It’s that time of year again, for every good ghoul and boy’s favorite spooktacular count dracular blog, Boxes and Boos. Believe it or not, this year’s themed offering comes by way of our friend downunder, the dark prince of puzzles, maker of “fiendish” limited editions, yes that’s right Dr. Frankenstein – I mean, Mr. Puzzle himself, Brian Young.
|Houdini's Torture Cell by Brian Young|
It may not be so obvious at first glance, but Brian’s “Houdinis Torture Cell” is a perfect Halloween puzzle. One of his coveted limited edition puzzles, Houdini won a Jury First Prize in the 2012 Nob Yoshigahara Puzzle Design Competition. According to Brian, “the puzzle celebrates Harry Houdini’s first public performance of The Torture Cell at the Circus Busch in Berlin on 12th September 1912.” The design is also based on a clever idea Brian incorporated originally in the Opening Bat puzzle, a much more complicated, multistep puzzle, where this particular mechanism is completely hidden and must be solved blindly. Did I mention, fiendish? This reminds me of one of the clever mechanisms found originally in the MSM Telephone Box, which is also completely hidden and must be solved blindly. We find it again in the Louvre puzzle, where it is more visible and easier to understand. Or perhaps I should say it is easier to put one’s finger on. Which should be a figure of speech in this case. Anyhow, the Houdini puzzle presents our hero, Harry Houdini, suspended upside down inside his famous Water Torture Cell. Your job, as puzzle savior, is to free him. While avoiding mention of his rather suggestive appearance. Perhaps Brian thought Houdini’s real name was Richard.
|Can you help Houdini, or are you Weisz averse?|
So why is this a perfect Halloween puzzle? You are thinking, perhaps, that the Houdini inside is hollow? Making him a hollow weenie? Wrong! Stop laughing. This is serious business. In fact, on October 22, 1926, while performing a series of shows at the Princess Theater in Montreal, Houdini invited a few students from McGill University back to his dressing room. He had met one at a lecture earlier that week, who was an artist. Ostensibly, this fellow was going to sketch Houdini, who was reclining on a couch. But one of the other “students” engaged Houdini in conversation about his boasts of strength and his ability to withstand punches to the stomach. Without allowing him to prepare, the student delivered numerous severe blows to Houdini’s abdomen, finally stopping when Houdini held up his hand, clearly in pain. Some accounts suggest that this assailant was actually an amateur boxer. Despite being unwell, Houdini went on with his show that night, and the next. He could not finish the following performance and underwent emergency surgery for a ruptured appendix on Oct 24. Few survived such an occurrence in those days. Houdini returned to the operating room a few days later, but gave up fighting and died on Oct 31, 1926. He was considered the greatest escape artist in history, and he inspires so many of us still. So do a little magic in his honor on Halloween, and keep his memory alive.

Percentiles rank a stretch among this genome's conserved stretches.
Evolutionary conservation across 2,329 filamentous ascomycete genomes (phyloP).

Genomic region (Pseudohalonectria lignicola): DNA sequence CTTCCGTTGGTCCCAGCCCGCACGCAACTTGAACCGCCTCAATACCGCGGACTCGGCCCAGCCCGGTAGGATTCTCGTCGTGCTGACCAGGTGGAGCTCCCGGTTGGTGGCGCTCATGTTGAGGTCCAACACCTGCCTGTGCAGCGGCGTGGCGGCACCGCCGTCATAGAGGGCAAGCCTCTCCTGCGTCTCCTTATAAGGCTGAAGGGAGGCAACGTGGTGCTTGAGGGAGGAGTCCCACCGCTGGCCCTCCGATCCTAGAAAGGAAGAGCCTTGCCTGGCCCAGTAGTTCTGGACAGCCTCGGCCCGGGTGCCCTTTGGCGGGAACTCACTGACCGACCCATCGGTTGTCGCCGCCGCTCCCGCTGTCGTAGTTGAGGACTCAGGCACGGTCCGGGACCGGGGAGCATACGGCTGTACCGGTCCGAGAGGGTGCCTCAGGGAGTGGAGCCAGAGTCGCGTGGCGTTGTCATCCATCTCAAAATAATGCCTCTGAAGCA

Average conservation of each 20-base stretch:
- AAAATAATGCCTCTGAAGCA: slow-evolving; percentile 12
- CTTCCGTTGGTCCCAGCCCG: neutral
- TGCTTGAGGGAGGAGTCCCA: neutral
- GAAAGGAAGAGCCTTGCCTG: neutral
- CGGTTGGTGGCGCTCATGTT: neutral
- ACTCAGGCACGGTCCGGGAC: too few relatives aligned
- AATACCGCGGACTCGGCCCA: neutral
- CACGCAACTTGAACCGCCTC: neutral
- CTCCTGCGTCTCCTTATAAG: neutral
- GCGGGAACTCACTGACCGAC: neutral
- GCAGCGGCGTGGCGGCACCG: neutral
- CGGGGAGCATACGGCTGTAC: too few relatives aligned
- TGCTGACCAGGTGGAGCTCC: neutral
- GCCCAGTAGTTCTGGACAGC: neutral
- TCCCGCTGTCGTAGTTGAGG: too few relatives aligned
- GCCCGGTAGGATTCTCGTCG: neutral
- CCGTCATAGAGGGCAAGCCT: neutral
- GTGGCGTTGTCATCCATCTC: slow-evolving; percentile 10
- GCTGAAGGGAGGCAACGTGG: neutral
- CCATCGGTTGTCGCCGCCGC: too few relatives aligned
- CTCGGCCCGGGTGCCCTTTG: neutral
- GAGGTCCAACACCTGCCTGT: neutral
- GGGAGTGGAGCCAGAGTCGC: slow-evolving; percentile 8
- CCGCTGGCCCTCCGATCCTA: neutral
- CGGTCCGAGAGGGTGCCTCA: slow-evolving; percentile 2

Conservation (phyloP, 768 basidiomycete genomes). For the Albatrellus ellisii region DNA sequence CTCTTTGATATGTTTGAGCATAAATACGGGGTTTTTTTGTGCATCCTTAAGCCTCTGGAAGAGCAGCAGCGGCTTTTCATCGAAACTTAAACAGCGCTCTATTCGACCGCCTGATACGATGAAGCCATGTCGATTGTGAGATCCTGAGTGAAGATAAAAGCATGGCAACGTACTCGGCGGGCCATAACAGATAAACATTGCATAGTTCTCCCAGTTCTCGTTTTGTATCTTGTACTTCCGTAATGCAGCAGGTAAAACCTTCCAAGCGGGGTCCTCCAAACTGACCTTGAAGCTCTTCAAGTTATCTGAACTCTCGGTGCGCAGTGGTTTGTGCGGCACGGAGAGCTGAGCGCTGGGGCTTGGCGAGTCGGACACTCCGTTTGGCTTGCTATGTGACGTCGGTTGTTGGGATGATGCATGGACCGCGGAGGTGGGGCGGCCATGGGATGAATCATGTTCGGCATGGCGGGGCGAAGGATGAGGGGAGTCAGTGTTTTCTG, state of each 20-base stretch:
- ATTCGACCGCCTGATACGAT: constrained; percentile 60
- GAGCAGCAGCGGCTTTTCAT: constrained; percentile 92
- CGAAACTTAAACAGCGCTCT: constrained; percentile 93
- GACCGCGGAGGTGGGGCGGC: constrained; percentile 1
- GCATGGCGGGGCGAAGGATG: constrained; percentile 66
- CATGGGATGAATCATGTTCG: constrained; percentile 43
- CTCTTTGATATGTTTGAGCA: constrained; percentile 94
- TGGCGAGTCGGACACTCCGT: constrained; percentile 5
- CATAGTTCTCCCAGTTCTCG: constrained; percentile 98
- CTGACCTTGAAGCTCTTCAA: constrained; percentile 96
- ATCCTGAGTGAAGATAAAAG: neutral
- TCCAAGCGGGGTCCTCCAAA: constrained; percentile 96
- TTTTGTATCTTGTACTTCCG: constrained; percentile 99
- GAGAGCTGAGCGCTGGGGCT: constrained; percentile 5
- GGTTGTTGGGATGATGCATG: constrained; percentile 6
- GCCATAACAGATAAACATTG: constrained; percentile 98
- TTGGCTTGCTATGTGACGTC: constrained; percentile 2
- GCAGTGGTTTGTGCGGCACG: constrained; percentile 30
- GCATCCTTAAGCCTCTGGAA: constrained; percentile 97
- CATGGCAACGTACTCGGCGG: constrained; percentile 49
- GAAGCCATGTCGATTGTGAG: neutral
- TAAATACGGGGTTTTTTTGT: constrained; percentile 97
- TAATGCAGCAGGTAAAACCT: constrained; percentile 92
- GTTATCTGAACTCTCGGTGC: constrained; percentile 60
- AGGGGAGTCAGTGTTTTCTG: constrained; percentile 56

|The Dapper Dead|
What shall we drink on this chilly October evening? Ghouls, ghosts, and ghastly gentlemen alike all have one thing in common - they all love a stiff drink. "Stiff" as in, dead guy, get it? Ok, ok, groans are good on Halloween, right? One thing we can all agree on is that Halloween is the perfect time for some liquid adult treats, and luckily I've got just the trick up my sleeve. The classic Boulevardier cocktail, named after the very much alive bon vivants and stylish gentlemen who strolled the Parisian boulevards in the nineteen-twenties, was created by Erskin Gwynn, who wrote a magazine of that same name for American expats.
|Perfect for a stroll down the boulevard ... in the underworld|
It’s quite likely that Harry Houdini and his wife Bess enjoyed this drink. They loved Paris and had an apartment there. Houdini was known to stage publicity stunts to promote his magic shows. He once orchestrated such an advertisement along a street café in Paris, where he lined up seven bald men wearing berets. As people strolled by, they would sequentially remove their hats, revealing the letters H-O-U-D-I-N-I inked on their heads. I’ve created a delicious autumnal variation of the Boulevardier featuring applejack, one of the earliest spirits in America. George Washington's troops were given rations of the stuff - you might even say it's so old, it's revolutionary! Mixed with a sweet vermouth (such as the delightfully named “D’ Sange” from Momenpop) and some Campari, the resulting drink would look perfect in the hand of the most stylish of spooks, and tastes so good you'll need to fend off those fiends who want a sip. What the hell, just mix one up for them too. Happy Halloween!
|There's no escaping how good this pair is|
The Dapper Dead
1 oz Laird’s Applejack
1 oz sweet vermouth
1 oz Campari
2 dashes Bittermen’s Hellfire Bitters
Stir ingredients over ice and strain into an eyeball glass. I mean, a highball glass. Garnish with a set of citrus peel fangs frozen inside a clear ice cube. Cheers!
For more from Brian Young:
For prior Halloween hijinks see:Trick and Treat
Wolves at the Door